These are incredibly sensitive to vibrations thanks to their many hairs, and the specialized hairs on their legs help them gather information about their immediate environment, the surface they are standing on and even discerning what food is good to eat or not.
That’s right, bees literally taste their food using specialized hairs on their forelegs in conjunction with their tongues.
If that’s not amazing, I don’t know what is…
Bee Hair is Also Thought to Aid in Navigation
If you thought that last fact was incredible, hold on to your hat, or rather your hair: there’s a fair bit of scientific evidence that suggests bees rely on their hair to help them navigate by sensing wind direction and, potentially, the airspeed of the bee itself.
Even more incredible, it is suspected that it is the incredibly fine, tiny hairs that grow on a bee’s compound eyes responsible for this function.
In conjunction with a bee’s ability to keep track of the position of the sun and correlate its travels based on the presence of different wavelengths of light, the information provided by the hair also allows a bee to navigate incredible distances, several miles away from its hive, in order to find food and return home consistently with incredible accuracy.
Their Hair Also Helps Them Stay Warm and Keep Other Bees Warm, Too
A bee’s hair also serves a more mundane purpose, but one that’s still vitally important: it will help to keep the bee warm when it is cold, and also help the bee keep other bees warm.
A bee’s hair does help trap warm air close to its body and keep it alive when it gets cold out, but bees are famous for working together.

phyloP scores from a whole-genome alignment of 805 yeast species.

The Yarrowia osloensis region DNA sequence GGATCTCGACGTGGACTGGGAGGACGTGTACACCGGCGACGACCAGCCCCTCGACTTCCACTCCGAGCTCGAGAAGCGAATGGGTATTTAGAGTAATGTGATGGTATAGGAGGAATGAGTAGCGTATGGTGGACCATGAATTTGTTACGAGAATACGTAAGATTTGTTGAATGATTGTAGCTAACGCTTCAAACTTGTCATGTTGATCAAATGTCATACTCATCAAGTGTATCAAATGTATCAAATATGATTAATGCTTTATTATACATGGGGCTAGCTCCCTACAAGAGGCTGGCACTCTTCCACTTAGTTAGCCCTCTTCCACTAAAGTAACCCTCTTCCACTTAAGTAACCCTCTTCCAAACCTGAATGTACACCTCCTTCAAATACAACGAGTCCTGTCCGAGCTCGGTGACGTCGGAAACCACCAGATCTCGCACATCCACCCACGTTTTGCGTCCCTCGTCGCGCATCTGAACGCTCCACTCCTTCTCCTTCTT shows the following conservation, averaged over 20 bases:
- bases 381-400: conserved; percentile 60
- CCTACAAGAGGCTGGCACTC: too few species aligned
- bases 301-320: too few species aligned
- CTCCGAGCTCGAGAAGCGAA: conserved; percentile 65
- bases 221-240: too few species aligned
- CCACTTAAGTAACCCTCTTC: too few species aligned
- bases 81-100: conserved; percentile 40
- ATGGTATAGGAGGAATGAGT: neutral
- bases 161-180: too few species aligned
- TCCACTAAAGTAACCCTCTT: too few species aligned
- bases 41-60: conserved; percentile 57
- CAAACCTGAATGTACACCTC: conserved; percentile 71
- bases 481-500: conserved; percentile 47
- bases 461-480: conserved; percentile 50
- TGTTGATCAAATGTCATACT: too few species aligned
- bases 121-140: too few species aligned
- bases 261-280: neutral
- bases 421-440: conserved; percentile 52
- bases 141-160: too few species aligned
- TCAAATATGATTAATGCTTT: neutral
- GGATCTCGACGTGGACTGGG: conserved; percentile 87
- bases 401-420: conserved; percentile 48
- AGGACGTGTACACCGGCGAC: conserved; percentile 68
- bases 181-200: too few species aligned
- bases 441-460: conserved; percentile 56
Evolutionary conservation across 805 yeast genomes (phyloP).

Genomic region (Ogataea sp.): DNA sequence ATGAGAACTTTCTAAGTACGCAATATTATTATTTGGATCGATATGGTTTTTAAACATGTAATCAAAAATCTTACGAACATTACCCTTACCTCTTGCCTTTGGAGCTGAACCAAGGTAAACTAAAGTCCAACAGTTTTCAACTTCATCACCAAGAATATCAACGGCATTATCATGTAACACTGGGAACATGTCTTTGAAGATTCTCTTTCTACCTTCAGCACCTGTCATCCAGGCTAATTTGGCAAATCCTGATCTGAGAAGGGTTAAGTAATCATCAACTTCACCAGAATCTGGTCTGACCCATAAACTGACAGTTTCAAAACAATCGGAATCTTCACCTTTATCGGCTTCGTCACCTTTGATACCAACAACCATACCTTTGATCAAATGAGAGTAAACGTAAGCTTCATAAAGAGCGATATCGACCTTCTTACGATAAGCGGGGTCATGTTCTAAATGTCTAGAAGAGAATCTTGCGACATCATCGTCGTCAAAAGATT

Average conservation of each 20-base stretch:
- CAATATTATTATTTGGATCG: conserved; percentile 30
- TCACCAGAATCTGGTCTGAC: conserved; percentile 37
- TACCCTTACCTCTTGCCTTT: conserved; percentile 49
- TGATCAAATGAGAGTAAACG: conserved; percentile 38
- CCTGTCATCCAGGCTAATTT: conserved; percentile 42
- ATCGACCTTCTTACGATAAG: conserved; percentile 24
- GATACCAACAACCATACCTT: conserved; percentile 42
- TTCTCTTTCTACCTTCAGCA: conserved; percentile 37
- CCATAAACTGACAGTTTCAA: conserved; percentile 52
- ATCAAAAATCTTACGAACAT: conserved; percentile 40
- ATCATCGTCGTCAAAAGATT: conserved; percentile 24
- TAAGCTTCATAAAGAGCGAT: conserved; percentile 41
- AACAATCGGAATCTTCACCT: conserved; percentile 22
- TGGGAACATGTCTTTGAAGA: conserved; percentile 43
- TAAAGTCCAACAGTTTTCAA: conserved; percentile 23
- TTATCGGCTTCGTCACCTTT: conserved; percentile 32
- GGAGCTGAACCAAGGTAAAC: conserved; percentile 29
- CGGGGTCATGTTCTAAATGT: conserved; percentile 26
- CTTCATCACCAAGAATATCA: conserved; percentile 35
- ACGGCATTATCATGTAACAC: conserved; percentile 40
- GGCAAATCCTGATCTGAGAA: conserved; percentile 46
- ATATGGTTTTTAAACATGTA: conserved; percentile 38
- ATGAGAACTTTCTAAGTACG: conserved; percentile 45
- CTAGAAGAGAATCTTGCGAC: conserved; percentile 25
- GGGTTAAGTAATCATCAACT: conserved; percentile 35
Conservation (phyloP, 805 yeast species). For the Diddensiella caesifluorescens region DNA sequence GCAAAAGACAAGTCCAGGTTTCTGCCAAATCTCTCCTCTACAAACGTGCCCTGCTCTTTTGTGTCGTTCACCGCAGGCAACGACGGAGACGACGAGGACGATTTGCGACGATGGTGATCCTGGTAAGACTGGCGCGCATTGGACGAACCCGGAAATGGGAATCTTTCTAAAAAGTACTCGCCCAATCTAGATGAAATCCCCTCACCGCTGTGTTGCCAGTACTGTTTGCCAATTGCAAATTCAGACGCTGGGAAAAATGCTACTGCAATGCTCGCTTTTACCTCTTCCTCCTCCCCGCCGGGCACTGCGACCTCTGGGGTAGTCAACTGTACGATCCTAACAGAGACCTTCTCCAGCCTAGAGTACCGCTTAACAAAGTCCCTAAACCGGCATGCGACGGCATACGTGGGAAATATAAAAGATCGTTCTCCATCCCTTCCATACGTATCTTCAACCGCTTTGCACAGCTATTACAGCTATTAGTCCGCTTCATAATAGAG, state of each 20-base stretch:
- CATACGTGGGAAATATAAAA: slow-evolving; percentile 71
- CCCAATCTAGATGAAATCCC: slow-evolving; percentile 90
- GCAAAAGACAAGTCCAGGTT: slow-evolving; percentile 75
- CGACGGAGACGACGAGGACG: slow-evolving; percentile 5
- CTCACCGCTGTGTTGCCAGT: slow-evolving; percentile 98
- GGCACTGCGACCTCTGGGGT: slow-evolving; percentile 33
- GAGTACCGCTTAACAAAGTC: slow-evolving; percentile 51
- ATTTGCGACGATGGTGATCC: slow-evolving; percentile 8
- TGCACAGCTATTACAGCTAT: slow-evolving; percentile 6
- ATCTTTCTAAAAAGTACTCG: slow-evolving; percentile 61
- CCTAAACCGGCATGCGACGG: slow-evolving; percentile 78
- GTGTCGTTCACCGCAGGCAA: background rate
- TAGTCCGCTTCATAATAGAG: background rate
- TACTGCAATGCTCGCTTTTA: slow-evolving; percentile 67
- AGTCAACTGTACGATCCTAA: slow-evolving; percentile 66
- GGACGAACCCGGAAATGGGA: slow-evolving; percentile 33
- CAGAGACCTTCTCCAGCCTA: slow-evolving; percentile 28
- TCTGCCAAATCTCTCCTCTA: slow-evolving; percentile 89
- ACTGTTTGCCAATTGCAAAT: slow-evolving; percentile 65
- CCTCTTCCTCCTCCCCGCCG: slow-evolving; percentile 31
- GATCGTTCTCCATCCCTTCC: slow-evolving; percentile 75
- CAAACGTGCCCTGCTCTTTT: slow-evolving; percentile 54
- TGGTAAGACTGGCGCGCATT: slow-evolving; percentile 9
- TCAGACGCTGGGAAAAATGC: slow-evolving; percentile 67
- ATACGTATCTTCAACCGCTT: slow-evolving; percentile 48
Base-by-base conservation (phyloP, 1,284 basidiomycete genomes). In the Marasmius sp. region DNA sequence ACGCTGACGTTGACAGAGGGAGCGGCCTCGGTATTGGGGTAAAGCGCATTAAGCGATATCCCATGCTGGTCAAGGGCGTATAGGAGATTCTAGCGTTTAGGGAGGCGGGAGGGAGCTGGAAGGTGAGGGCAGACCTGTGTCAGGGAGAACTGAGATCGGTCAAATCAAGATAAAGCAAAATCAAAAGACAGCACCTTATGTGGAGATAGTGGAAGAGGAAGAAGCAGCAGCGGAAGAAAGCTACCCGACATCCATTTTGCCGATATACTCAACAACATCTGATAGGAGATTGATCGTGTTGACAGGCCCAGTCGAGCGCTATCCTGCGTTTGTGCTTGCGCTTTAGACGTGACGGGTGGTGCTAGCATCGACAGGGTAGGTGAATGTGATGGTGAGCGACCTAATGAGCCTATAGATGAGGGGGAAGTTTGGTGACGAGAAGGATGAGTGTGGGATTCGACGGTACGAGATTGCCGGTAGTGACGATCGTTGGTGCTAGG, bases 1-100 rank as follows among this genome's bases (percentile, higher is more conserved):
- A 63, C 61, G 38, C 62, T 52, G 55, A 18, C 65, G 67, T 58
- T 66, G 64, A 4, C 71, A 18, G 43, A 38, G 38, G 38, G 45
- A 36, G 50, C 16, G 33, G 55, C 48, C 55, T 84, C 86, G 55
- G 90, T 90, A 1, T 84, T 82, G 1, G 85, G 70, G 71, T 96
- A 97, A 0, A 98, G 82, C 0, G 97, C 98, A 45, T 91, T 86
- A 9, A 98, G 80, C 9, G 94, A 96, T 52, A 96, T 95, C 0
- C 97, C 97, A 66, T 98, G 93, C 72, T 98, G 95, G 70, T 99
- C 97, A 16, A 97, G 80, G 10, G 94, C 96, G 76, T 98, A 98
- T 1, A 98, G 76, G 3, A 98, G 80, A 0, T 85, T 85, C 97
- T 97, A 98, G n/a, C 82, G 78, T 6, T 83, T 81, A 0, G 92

During the winter time, bees clump up in huge piles around the queen and gently vibrate in order to warm and trap a volume of air that will keep some of the bees alive until the weather warms up- and most importantly the queen herself!
Consider this way, a bee’s hair is not much different from our own or any other animal’s.
Do Bees Have Hair or Fur, Technically?
This is a question for the ages, and one that rages concerning many creatures in the animal kingdom. You’ll have to make up your own mind, but most experts refer to a bee’s hair as exactly that: hair.
But when you compare hair to fur, you’ll see that hair typically grows to an indeterminate length, and requires constant trimming so that it does not get too long.
Fur, on the other hand, reaches a predetermined length and then stops growing for an interval, usually a season, but perhaps the lifetime of the animal.
On the other hand, or perhaps strand, hair doesn’t really provide enough insulation value in the same way that proper fur does, because fur is usually somewhat water resistant and thicker.
Then there is the fact that fur typically is used to refer to animals, whereas hair is almost, but not entirely, used exclusively in the context of humans.
Ultimately, hair and fur are made from the same materials and serve many of the same purposes. For my part, I think the term “bee fur” just sounds too strange and prefer “bee hair” instead.
Tom has lived and worked on farms and homesteads from the Carolinas to Kentucky and beyond. He is passionate about helping people prepare for tough times by embracing lifestyles of self-sufficiency.